From female genitalia with faces sipping a cocktail, to videography of red squirting blood oranges, Oakland based artist Stephanie Sarley, 27, is using her Instagram power to break the stigma around the female anatomy.
From female genitalia with faces sipping a cocktail, to videography of red squirting blood oranges, Oakland based artist Stephanie Sarley, 27, is using her Instagram power to break the stigma around the female anatomy. Reminiscent of those penis drawings from school, scribbled onto the back of textbooks and desks, the illustrations give a humorous approach to female censorship and also a jab at ‘dick pics’. Compared to the near ubiquity of the cartoon dick silhouette, a simple vagina drawing is somewhat hard to find. Male parts are seen on TV and in the media, within films such as Superbad, The Hangover and American Pie. So where is the vagina on the school toilet wall? In a world where female censorship is writhe, yet society is constantly teaching that male masturbation is normal and funny, Sarley aims to give the vagina the spotlight. With cigarettes in their mouths, drinking whisky and blowing kisses, the expressive, lively vulvas are given a personality of their own through her artwork. As Sarley explained in an interview with The Huffington Post -
“It’s important for me to portray that vaginas aren’t something to be ashamed of, protect, hide away or control.”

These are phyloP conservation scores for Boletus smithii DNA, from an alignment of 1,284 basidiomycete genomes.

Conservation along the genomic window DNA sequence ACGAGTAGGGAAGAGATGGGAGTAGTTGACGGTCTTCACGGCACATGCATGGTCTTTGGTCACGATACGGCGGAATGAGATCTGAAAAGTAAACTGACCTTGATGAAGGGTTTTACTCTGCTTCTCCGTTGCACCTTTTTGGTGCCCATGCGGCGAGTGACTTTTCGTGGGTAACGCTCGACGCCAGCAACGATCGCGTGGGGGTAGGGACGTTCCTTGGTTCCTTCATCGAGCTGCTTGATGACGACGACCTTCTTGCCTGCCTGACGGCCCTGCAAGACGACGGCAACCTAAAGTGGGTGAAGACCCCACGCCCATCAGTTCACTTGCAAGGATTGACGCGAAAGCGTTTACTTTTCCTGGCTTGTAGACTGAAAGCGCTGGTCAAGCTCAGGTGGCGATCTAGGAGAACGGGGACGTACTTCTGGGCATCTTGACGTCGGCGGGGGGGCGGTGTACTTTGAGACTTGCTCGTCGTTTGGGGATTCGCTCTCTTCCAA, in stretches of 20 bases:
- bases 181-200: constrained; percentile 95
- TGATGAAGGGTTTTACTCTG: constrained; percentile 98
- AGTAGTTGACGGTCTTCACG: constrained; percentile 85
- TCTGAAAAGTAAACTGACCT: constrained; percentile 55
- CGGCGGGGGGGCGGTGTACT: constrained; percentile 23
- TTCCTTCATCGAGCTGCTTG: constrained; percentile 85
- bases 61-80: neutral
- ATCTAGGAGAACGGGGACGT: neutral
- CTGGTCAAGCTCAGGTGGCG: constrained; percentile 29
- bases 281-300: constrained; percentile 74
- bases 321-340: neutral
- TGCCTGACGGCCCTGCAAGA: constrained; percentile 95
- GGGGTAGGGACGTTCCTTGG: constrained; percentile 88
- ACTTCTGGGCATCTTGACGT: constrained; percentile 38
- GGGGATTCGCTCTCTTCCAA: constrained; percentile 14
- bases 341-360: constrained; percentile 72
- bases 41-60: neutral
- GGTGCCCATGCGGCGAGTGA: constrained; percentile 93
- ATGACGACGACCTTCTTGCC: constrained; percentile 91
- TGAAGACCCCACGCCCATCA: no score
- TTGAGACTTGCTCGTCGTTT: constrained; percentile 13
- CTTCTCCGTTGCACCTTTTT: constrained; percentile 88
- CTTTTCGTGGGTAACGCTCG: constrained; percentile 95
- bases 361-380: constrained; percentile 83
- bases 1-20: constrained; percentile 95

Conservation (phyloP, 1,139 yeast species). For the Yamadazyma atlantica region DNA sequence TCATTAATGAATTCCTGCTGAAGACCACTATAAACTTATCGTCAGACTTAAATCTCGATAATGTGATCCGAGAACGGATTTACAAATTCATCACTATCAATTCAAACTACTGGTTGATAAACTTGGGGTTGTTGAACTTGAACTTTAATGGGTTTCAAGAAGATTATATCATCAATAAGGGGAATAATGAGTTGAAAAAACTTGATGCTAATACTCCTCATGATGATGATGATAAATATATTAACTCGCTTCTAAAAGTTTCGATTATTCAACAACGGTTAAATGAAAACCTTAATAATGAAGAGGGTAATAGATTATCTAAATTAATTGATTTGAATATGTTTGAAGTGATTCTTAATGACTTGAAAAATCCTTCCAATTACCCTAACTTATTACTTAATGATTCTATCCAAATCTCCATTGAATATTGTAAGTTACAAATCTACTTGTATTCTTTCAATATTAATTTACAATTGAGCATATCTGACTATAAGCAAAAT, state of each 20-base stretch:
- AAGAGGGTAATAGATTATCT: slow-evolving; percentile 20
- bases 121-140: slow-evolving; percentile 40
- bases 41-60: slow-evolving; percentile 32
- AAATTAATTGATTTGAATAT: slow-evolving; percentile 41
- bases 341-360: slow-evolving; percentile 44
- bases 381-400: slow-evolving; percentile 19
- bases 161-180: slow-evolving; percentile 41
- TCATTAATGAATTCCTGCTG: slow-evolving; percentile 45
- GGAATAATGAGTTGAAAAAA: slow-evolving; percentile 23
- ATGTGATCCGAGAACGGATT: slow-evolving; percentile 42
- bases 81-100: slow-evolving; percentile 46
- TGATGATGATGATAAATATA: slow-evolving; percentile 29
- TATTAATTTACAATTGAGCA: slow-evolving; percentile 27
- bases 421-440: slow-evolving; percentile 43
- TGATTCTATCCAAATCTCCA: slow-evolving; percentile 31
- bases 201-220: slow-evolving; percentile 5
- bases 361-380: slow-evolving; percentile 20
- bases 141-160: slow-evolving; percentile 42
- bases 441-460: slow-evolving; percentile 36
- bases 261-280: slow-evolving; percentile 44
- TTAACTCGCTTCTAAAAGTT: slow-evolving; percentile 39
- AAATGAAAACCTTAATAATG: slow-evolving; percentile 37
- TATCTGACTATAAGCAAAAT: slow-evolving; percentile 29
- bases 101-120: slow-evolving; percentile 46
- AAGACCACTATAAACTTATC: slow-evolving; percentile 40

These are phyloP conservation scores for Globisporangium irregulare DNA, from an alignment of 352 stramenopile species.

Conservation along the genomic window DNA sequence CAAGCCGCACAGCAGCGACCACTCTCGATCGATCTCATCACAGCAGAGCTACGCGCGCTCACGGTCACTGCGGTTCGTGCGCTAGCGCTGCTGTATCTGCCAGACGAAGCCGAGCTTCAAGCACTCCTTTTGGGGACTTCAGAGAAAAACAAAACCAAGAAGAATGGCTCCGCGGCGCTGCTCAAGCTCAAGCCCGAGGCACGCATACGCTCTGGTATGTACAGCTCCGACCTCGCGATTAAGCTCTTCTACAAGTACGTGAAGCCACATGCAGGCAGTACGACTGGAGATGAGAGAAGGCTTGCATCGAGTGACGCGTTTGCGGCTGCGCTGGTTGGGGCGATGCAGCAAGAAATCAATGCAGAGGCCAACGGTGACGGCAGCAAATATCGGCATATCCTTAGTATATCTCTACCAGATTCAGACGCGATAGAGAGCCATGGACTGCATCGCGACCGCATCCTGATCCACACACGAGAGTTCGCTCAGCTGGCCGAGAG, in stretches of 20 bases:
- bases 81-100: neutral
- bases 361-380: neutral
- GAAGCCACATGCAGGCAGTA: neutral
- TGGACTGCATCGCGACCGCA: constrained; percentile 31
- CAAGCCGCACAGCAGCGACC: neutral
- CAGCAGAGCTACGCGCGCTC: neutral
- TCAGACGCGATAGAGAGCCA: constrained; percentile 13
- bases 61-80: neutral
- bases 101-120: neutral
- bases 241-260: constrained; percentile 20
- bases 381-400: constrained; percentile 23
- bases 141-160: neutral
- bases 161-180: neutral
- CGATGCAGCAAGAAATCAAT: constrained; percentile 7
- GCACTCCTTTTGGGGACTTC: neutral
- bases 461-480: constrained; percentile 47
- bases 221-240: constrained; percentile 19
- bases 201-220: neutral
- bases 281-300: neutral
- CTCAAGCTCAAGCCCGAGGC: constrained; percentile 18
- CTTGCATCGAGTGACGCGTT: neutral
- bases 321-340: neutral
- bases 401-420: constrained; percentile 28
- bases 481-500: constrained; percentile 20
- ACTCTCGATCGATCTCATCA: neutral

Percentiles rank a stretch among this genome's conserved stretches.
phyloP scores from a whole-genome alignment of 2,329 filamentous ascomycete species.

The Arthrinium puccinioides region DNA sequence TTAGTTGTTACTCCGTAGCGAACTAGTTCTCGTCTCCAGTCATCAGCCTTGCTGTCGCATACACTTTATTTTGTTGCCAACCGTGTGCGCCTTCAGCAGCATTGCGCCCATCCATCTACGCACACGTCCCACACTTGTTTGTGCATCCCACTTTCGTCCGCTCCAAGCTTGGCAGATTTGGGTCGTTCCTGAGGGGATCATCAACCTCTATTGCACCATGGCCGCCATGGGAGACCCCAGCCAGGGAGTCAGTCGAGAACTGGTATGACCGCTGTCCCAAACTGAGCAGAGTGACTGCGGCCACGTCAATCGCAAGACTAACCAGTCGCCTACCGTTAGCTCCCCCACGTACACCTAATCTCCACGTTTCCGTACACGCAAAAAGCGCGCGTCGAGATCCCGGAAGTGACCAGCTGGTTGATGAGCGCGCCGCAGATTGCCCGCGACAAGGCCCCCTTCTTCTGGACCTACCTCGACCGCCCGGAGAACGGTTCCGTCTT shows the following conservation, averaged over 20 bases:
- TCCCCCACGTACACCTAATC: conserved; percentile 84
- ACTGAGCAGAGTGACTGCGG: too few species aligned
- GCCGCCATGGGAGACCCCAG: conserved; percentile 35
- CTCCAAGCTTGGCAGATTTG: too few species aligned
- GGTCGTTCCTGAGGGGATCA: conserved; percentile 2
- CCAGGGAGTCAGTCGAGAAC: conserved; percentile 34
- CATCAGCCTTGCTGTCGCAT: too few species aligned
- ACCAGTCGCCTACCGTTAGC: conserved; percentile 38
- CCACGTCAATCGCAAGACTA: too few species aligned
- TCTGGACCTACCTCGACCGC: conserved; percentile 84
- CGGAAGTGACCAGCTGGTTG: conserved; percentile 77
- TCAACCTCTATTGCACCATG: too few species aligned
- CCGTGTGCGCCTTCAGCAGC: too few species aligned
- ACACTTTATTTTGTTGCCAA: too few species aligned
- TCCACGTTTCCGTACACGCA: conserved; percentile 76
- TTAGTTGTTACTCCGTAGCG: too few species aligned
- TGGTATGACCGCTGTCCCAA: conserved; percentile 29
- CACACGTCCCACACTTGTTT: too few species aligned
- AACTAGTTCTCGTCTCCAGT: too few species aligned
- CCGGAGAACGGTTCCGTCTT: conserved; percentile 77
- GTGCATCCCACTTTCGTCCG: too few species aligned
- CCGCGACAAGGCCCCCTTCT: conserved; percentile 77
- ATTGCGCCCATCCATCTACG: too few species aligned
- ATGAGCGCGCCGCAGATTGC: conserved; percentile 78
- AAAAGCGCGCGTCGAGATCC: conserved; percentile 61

Within the last month the artist rose to Instagram fame, through her ‘fruit art’ videos featuring her pressing her finger into a blood orange, representing female menstruation. The videos instantly went viral causing a huge following for Sarley, aswell as receiving acclaim from art critic Jerry Saltz with his comment of “You. Are. Genius.” on one of them. Although the message intended got through to some, stills from the video were used rapidly as memes and her account was soon disabled by Instagram for ‘sexually suggestive’ content. Fortunately the account has now been made active again after Sarley reported direct to Instagram of abusive comments she had received on her page, also resulting in an apology from the app.
“The video is basically about personifying and empowering vaginas through humor and absurdity, and the acceptance of female sexuality at large. But all of these dickheads took it and went, ‘Ew, period sex,’ and then called me a ‘stupid hoe,’” The artist explained in an interview with The Guardian this month. Although Instagram’s strict guidelines on content makes it difficult for Sarley to get her apparently NSFW work across, there is no doubt she will continue in her fight for the vulva.